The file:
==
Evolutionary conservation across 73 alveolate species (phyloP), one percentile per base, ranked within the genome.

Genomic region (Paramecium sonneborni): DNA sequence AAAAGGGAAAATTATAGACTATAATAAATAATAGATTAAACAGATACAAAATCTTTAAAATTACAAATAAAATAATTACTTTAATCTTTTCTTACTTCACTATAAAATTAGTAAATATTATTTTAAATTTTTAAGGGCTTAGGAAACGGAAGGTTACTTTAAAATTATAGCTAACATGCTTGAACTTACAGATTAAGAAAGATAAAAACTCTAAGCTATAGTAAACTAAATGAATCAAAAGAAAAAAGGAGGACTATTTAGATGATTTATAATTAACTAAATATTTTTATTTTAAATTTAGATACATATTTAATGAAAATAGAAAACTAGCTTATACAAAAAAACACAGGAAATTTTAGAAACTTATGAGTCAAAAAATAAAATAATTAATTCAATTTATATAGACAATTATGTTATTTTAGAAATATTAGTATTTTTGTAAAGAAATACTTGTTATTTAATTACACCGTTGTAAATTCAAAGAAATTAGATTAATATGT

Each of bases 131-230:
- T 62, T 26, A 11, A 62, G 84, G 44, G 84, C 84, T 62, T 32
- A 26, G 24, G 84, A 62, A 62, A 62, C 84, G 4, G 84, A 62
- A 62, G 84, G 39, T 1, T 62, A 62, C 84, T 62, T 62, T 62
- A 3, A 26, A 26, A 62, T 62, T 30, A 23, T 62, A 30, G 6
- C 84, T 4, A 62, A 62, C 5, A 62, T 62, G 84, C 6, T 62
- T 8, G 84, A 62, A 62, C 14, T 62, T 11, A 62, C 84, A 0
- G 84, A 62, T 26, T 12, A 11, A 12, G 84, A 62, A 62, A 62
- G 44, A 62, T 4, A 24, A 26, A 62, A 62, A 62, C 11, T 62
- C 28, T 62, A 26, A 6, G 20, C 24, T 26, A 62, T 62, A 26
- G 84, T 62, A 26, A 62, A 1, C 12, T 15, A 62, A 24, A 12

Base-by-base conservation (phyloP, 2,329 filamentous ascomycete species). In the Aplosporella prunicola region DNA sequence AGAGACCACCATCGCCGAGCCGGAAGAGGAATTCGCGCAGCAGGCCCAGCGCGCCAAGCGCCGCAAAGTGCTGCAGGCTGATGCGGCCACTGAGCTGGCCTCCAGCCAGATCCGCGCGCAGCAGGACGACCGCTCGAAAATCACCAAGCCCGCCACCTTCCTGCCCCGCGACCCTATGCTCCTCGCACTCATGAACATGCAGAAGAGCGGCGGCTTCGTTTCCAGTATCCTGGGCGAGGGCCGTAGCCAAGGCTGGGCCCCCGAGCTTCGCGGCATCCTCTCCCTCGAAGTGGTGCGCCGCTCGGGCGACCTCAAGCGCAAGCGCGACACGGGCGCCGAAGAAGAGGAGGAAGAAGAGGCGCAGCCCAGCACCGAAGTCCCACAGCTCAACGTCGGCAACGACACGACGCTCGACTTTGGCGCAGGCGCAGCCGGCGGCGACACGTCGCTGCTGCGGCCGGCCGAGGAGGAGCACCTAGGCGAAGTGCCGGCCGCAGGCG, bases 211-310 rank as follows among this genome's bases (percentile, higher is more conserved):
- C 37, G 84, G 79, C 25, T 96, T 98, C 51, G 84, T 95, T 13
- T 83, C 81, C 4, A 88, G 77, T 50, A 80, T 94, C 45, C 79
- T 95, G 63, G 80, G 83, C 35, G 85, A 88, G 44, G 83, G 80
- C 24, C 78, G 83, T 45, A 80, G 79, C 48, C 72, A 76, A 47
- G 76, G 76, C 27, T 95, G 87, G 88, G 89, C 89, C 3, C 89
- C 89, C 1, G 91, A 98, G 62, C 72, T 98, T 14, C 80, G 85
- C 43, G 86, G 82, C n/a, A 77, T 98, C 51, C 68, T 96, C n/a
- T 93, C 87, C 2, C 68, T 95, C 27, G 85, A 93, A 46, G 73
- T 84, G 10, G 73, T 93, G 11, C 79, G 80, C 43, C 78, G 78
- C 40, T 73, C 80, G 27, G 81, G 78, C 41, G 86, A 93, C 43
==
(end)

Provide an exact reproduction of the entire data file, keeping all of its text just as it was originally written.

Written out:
Evolutionary conservation across 73 alveolate species (phyloP), one percentile per base, ranked within the genome.

Genomic region (Paramecium sonneborni): DNA sequence AAAAGGGAAAATTATAGACTATAATAAATAATAGATTAAACAGATACAAAATCTTTAAAATTACAAATAAAATAATTACTTTAATCTTTTCTTACTTCACTATAAAATTAGTAAATATTATTTTAAATTTTTAAGGGCTTAGGAAACGGAAGGTTACTTTAAAATTATAGCTAACATGCTTGAACTTACAGATTAAGAAAGATAAAAACTCTAAGCTATAGTAAACTAAATGAATCAAAAGAAAAAAGGAGGACTATTTAGATGATTTATAATTAACTAAATATTTTTATTTTAAATTTAGATACATATTTAATGAAAATAGAAAACTAGCTTATACAAAAAAACACAGGAAATTTTAGAAACTTATGAGTCAAAAAATAAAATAATTAATTCAATTTATATAGACAATTATGTTATTTTAGAAATATTAGTATTTTTGTAAAGAAATACTTGTTATTTAATTACACCGTTGTAAATTCAAAGAAATTAGATTAATATGT

Each of bases 131-230:
- T 62, T 26, A 11, A 62, G 84, G 44, G 84, C 84, T 62, T 32
- A 26, G 24, G 84, A 62, A 62, A 62, C 84, G 4, G 84, A 62
- A 62, G 84, G 39, T 1, T 62, A 62, C 84, T 62, T 62, T 62
- A 3, A 26, A 26, A 62, T 62, T 30, A 23, T 62, A 30, G 6
- C 84, T 4, A 62, A 62, C 5, A 62, T 62, G 84, C 6, T 62
- T 8, G 84, A 62, A 62, C 14, T 62, T 11, A 62, C 84, A 0
- G 84, A 62, T 26, T 12, A 11, A 12, G 84, A 62, A 62, A 62
- G 44, A 62, T 4, A 24, A 26, A 62, A 62, A 62, C 11, T 62
- C 28, T 62, A 26, A 6, G 20, C 24, T 26, A 62, T 62, A 26
- G 84, T 62, A 26, A 62, A 1, C 12, T 15, A 62, A 24, A 12

Base-by-base conservation (phyloP, 2,329 filamentous ascomycete species). In the Aplosporella prunicola region DNA sequence AGAGACCACCATCGCCGAGCCGGAAGAGGAATTCGCGCAGCAGGCCCAGCGCGCCAAGCGCCGCAAAGTGCTGCAGGCTGATGCGGCCACTGAGCTGGCCTCCAGCCAGATCCGCGCGCAGCAGGACGACCGCTCGAAAATCACCAAGCCCGCCACCTTCCTGCCCCGCGACCCTATGCTCCTCGCACTCATGAACATGCAGAAGAGCGGCGGCTTCGTTTCCAGTATCCTGGGCGAGGGCCGTAGCCAAGGCTGGGCCCCCGAGCTTCGCGGCATCCTCTCCCTCGAAGTGGTGCGCCGCTCGGGCGACCTCAAGCGCAAGCGCGACACGGGCGCCGAAGAAGAGGAGGAAGAAGAGGCGCAGCCCAGCACCGAAGTCCCACAGCTCAACGTCGGCAACGACACGACGCTCGACTTTGGCGCAGGCGCAGCCGGCGGCGACACGTCGCTGCTGCGGCCGGCCGAGGAGGAGCACCTAGGCGAAGTGCCGGCCGCAGGCG, bases 211-310 rank as follows among this genome's bases (percentile, higher is more conserved):
- C 37, G 84, G 79, C 25, T 96, T 98, C 51, G 84, T 95, T 13
- T 83, C 81, C 4, A 88, G 77, T 50, A 80, T 94, C 45, C 79
- T 95, G 63, G 80, G 83, C 35, G 85, A 88, G 44, G 83, G 80
- C 24, C 78, G 83, T 45, A 80, G 79, C 48, C 72, A 76, A 47
- G 76, G 76, C 27, T 95, G 87, G 88, G 89, C 89, C 3, C 89
- C 89, C 1, G 91, A 98, G 62, C 72, T 98, T 14, C 80, G 85
- C 43, G 86, G 82, C n/a, A 77, T 98, C 51, C 68, T 96, C n/a
- T 93, C 87, C 2, C 68, T 95, C 27, G 85, A 93, A 46, G 73
- T 84, G 10, G 73, T 93, G 11, C 79, G 80, C 43, C 78, G 78
- C 40, T 73, C 80, G 27, G 81, G 78, C 41, G 86, A 93, C 43